by: Finella Kristle Panlilio
Monday, July 21, 2014 |
A service or product’s success does not depend on the brand of the company alone. It is both the brand and reputation of the people behind it that influence business success.
What comes to mind when you think of the term ‘thought leader’? An individual who invests his time and energy in pushing his personal brand is helping build credibility and at the same time enhancing not just his reputation but his company’s as well. To do that, one must establish himself as a thought leader. We know that closing deals and satisfying existing customers take up most of an industry leader’s time, but the good news is that not all personal branding strategies are time-consuming.
Entrepreneur lists five less tedious personal branding strategies that generate significant and positive results:
1. Identify your area of expertise.
A thought leader is the go-to individual or firm recognized for their expertise in a selected area of specialization. Most entrepreneurs and business leaders choose to focus on areas they have had a lot of past experience in.
Remember that the past experience needs to be connected with what you want to be known for in the future. Select an area that will bring in followers that can be either clients or advocates of what your company is selling.
2. Strengthen your LinkedIn profile.
If you don’t have a good, strong profile on LinkedIn yet, you better start creating one. You can’t avoid interested advocates looking to learn more about you and your company via your LinkedIn profile. Ask yourself, "Does my LinkedIn profile sell me and my company?" Your profile needs to look like an SEO landing page for you and your brand, not like a resume.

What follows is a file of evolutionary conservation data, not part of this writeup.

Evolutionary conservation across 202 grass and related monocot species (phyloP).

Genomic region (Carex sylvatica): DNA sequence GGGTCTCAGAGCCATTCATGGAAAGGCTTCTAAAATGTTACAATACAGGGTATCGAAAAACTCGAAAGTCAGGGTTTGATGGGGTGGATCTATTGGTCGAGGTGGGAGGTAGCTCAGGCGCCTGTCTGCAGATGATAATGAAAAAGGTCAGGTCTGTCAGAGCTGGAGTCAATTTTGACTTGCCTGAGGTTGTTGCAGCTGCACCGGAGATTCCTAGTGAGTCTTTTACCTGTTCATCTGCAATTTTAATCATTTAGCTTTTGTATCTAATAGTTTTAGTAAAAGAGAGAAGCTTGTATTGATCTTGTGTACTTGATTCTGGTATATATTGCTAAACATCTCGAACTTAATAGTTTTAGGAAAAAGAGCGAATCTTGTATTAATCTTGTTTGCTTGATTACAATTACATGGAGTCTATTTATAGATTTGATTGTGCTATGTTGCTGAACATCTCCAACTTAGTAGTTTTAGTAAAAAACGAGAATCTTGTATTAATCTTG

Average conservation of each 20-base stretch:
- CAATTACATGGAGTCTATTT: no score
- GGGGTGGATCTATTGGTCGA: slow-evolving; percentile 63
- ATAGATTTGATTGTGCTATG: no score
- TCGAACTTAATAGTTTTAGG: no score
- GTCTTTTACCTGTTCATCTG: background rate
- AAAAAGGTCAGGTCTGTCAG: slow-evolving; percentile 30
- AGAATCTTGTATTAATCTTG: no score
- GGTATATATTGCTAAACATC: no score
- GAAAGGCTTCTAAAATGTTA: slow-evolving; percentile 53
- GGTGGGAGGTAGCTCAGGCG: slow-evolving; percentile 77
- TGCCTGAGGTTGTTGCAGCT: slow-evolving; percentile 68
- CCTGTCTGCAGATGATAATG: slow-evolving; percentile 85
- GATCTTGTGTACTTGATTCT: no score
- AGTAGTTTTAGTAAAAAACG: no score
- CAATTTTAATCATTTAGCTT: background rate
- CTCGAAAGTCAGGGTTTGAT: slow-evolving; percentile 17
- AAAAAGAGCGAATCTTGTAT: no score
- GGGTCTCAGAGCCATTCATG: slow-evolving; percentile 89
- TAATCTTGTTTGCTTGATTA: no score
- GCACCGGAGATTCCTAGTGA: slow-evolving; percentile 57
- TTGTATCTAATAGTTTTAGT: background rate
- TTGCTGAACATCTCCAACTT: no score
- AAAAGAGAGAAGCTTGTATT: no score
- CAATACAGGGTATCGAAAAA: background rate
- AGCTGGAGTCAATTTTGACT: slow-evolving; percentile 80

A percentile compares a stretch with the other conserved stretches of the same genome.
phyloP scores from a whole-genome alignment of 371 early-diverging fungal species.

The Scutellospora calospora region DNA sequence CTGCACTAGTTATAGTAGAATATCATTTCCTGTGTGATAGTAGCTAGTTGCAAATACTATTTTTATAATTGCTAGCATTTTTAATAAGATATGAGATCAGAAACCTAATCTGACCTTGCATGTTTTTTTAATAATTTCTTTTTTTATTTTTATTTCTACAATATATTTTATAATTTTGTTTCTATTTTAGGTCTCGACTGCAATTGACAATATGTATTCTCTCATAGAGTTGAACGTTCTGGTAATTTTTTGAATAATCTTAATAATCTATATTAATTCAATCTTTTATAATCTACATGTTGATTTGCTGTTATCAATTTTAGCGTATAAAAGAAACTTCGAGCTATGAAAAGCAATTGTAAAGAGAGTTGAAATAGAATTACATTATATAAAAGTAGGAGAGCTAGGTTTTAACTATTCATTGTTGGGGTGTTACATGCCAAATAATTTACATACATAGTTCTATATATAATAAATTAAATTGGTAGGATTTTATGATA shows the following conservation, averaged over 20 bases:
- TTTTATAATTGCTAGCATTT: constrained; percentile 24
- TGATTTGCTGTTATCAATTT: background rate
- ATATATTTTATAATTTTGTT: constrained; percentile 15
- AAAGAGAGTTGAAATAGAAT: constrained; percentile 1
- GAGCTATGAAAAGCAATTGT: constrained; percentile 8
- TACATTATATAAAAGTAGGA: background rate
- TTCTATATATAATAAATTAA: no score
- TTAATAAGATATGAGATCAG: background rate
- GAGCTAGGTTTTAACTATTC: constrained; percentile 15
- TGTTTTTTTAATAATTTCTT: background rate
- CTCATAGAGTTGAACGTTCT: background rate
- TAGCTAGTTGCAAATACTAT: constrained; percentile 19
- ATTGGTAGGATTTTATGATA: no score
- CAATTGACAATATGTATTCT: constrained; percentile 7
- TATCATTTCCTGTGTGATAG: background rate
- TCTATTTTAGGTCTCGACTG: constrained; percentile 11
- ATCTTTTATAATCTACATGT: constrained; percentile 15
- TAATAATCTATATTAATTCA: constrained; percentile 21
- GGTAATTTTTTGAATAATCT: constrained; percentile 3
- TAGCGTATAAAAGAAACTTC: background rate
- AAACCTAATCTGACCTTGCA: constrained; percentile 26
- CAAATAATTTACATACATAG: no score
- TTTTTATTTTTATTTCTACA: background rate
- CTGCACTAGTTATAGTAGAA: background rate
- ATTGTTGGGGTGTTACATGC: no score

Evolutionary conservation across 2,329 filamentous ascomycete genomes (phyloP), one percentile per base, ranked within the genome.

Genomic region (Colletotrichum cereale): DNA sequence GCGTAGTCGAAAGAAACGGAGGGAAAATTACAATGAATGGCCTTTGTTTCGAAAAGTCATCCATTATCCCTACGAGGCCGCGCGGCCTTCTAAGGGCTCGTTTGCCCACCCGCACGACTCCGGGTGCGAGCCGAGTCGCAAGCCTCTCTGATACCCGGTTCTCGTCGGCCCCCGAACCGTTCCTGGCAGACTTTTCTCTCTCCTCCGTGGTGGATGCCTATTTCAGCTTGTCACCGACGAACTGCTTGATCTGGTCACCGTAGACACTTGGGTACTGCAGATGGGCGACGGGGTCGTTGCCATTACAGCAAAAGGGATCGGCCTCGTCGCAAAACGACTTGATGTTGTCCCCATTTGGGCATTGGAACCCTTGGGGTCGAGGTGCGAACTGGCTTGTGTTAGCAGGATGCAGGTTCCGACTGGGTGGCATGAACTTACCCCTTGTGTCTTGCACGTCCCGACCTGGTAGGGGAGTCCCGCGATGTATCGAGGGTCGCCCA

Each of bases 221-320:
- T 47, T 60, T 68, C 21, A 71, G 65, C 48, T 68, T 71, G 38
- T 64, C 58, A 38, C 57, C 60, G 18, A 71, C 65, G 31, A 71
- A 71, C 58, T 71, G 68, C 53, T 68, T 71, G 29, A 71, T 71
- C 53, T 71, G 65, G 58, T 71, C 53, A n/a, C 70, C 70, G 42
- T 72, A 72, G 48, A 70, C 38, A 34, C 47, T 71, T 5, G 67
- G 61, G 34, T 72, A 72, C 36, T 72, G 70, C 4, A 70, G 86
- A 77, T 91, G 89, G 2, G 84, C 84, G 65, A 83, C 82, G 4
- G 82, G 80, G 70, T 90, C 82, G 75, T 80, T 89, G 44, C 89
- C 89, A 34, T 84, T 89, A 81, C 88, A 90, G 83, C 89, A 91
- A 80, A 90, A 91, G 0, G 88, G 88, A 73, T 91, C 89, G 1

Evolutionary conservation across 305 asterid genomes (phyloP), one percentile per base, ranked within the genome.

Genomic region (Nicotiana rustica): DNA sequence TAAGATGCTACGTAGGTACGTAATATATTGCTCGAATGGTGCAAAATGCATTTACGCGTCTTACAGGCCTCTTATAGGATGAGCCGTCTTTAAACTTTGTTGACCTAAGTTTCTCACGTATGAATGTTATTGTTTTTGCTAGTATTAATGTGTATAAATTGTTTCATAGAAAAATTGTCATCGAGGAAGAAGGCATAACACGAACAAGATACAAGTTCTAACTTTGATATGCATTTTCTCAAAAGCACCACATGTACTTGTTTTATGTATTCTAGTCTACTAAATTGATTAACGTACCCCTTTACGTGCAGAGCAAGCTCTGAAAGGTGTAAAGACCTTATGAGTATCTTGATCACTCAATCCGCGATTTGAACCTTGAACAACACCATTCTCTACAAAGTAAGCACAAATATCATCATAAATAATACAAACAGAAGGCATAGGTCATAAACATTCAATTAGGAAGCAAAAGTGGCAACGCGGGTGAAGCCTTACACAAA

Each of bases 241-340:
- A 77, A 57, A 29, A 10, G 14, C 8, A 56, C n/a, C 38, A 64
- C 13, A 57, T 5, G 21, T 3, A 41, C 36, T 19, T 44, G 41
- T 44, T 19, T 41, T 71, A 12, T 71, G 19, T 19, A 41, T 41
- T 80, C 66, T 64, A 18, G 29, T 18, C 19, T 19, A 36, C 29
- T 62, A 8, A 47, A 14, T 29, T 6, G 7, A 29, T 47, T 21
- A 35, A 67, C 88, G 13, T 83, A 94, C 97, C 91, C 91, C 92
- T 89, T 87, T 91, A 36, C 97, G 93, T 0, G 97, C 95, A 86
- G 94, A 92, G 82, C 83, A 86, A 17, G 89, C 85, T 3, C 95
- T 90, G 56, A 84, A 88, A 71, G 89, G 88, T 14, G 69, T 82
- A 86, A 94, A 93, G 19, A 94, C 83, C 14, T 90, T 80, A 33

3. Follow other thought leaders in your area of specialization.
Advocate marketing is fast becoming the most effective form of marketing. Consumers are more likely to believe their friends and recognized experts than a website or a salesperson.
Start following the thought leaders and influencers in your space. Interact with them on social media: comment on their Facebook and LinkedIn posts, retweet and favorite their content on Twitter, comment on their blogs. Establish a relationship with them. Getting them to know you will pay off to a considerable degree.
4. Share content.
Don’t forget to share relevant and compelling content, and keep the 80/20 content guide as a rule of thumb: 20% original and 80% curated.
5. Follow through.
Being a thought leader also entails building long-term relationships with your key customers, influencers, and future advocates. Return customer calls and respond when they send you an email. When customers, influencers, and advocates connect with you on social media, accept their invitation, or simply respond to them at the very least.